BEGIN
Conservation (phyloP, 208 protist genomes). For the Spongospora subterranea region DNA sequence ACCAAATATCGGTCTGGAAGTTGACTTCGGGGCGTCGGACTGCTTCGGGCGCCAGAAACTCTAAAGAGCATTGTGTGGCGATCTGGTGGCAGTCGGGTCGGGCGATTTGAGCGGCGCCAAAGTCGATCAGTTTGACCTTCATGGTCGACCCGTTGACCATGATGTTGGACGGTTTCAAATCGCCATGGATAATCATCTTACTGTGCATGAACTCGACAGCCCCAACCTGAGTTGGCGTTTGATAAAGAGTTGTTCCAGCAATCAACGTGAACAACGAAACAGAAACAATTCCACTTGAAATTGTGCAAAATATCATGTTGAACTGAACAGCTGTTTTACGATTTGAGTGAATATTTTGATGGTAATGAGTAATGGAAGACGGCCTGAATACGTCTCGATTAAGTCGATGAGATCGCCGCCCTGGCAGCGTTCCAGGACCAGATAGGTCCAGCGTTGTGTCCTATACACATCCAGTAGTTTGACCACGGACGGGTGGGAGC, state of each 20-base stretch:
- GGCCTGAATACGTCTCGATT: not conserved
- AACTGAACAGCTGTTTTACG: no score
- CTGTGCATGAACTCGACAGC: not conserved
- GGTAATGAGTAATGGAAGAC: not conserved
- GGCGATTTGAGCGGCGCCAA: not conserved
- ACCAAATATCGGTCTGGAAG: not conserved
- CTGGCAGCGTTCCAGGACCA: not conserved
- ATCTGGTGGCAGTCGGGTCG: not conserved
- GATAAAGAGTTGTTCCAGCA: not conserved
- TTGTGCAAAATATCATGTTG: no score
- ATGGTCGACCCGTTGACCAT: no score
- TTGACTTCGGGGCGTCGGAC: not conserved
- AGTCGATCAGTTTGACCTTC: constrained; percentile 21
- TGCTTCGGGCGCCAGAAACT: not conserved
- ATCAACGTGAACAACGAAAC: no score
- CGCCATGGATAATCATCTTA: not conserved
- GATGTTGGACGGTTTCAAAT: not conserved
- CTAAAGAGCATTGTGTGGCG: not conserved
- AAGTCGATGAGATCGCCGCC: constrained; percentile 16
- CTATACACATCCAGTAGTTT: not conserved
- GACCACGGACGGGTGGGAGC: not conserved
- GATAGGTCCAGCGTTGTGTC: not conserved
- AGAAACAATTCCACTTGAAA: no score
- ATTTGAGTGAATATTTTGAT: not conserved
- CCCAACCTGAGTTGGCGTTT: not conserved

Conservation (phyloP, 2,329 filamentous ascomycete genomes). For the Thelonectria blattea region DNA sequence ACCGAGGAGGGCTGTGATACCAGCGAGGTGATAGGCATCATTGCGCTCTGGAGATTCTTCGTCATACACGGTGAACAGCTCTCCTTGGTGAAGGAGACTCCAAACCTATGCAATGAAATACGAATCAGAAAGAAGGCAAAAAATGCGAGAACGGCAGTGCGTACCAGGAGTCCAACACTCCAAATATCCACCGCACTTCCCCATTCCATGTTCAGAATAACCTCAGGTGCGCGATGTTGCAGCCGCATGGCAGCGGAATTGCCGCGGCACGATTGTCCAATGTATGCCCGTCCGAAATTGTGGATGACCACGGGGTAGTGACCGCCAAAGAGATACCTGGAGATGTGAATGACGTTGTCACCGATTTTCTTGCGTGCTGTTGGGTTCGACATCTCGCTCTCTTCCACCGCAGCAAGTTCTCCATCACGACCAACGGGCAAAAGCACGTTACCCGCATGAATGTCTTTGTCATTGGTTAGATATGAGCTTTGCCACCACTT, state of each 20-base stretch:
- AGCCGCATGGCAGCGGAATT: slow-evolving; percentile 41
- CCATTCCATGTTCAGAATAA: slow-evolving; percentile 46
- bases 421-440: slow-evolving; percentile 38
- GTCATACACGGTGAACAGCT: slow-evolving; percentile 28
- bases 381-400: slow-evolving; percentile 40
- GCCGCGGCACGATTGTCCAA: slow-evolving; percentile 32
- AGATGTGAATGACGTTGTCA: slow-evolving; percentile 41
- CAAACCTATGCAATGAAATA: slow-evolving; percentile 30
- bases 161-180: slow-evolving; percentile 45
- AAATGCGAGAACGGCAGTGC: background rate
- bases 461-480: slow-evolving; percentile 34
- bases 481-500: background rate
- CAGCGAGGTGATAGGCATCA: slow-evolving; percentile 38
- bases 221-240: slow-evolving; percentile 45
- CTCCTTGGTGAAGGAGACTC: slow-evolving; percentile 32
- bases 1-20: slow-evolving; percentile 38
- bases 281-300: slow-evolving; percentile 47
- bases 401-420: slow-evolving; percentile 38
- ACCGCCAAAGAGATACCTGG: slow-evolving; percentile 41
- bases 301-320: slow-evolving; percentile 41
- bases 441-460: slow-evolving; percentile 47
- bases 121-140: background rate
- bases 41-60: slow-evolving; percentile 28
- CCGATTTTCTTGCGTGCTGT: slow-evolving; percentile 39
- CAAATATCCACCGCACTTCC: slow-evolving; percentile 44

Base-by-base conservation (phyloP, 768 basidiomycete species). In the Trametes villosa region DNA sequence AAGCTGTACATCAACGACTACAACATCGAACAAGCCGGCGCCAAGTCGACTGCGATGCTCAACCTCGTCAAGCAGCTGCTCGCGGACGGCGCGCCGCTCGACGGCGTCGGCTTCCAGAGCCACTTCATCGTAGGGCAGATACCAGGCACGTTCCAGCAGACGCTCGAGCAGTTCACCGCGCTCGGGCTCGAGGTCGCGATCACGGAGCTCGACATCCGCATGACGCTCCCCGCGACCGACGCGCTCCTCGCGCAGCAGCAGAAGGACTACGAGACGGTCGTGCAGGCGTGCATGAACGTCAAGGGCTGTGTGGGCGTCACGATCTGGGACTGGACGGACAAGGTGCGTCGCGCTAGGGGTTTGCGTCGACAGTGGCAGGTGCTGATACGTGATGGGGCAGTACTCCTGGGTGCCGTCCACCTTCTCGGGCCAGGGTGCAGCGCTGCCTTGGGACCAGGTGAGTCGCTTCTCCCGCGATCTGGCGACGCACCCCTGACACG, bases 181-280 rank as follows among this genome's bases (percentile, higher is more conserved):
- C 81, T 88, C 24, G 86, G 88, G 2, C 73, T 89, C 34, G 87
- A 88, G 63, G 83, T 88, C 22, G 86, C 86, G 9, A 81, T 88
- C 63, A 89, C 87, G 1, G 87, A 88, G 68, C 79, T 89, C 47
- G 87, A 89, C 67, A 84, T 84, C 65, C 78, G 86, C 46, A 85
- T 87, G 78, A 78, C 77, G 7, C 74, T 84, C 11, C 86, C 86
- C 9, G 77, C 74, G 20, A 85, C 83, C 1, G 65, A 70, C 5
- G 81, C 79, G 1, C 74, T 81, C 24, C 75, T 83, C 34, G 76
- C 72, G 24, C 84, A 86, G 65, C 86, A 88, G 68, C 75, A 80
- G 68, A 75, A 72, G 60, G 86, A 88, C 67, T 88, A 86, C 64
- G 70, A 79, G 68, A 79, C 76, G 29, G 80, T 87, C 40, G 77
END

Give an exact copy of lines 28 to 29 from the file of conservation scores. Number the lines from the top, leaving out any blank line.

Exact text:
- AGCCGCATGGCAGCGGAATT: slow-evolving; percentile 41
- CCATTCCATGTTCAGAATAA: slow-evolving; percentile 46